Post Reports

Health officials are targeting communities battling measles. Anti-vaxxers are, too.

Lena Sun explores the rise of the modern anti-vaccine movement. Michael Kranish analyzes President Trump’s changing rhetoric on Iran. Plus, Michael Birnbaum explains the Green parties’ surge in the European Parliament election.
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About Post Reports

Post Reports is the daily podcast from The Washington Post. Unparalleled reporting. Expert insight. Clear analysis. Everything you’ve come to expect from the newsroom of The Post -- for your ears.

In this episode

How the anti-vaccine movement took hold in the U.S.
The modern anti-vaccine movement began in the 1980s with a mother in Virginia. She believed her son had been injured by the DPT vaccine — and went on to start one of the most powerful anti-vaccination organizations in the United States.

The anti-vaccine advocates have a rhetorical advantage over scientists. They speak with certainty about the ill effects of vaccines. And today, in the echo chambers of social media, the movement has metastasized into something far darker, with charismatic speakers, scientific-sounding theories and well-produced videos to back it up.

“You have scientists and researchers who cannot talk in absolutes when it comes to risk. There is nothing that is without risk,” says health reporter Lena Sun. “They can say the preponderance of the evidence shows this, or the data shows this — that is not nearly as compelling or heart-wrenching as a mother who comes to you and says, ‘The light went out of my son's eyes after he got a vaccination.’ ”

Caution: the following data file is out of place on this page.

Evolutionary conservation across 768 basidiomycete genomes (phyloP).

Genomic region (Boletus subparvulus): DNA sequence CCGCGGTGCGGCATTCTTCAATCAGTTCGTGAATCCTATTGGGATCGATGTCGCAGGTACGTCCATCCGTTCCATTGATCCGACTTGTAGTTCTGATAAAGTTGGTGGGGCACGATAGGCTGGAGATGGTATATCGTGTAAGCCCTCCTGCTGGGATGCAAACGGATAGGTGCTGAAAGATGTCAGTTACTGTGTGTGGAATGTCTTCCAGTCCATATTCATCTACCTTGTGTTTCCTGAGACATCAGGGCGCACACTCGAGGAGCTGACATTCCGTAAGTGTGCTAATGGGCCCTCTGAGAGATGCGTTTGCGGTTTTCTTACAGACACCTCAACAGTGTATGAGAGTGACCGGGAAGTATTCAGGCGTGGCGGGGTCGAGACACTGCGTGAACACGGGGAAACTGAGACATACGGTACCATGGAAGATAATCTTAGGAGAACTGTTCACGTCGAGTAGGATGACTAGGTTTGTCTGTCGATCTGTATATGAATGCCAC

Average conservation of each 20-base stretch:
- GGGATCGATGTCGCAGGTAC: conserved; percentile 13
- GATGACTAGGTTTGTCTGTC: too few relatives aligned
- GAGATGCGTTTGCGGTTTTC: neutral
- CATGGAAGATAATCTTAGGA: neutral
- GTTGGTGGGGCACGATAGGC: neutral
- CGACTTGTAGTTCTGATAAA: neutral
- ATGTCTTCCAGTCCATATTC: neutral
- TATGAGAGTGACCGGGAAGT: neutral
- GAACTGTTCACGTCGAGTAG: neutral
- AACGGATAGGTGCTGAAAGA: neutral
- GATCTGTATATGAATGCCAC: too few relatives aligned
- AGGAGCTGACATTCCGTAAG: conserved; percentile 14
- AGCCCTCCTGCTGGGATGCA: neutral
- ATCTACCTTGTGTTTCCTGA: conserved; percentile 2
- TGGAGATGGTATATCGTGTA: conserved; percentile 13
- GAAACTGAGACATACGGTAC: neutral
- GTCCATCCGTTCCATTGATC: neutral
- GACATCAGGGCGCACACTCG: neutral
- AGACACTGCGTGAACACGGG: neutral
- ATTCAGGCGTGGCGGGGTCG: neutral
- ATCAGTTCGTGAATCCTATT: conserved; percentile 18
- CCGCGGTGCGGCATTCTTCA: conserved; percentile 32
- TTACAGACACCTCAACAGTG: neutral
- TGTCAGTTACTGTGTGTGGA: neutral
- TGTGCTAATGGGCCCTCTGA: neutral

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Trump softens Iran rhetoric
After ordering 1,500 troops to the Middle East, President Trump denied that the United States is seeking regime change in Iran.

“We’re not looking for regime change. I want to make that clear,” Trump said at a joint news conference Monday with Japanese Prime Minister Shinzo Abe. “We’re looking for no nuclear weapons.”

Michael Kranish, a national political investigative reporter, attributes Trump’s shift in tone on Iran to his businessman persona.

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Green wave in European politics
European voters soured on traditional political parties in favor of climate-focused activists in a green wave that swept several countries over the course of the E.U.’s parliamentary elections.

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About Post Reports

Post Reports is the daily podcast from The Washington Post. Unparalleled reporting. Expert insight. Clear analysis. Everything you’ve come to expect from the newsroom of The Post -- for your ears.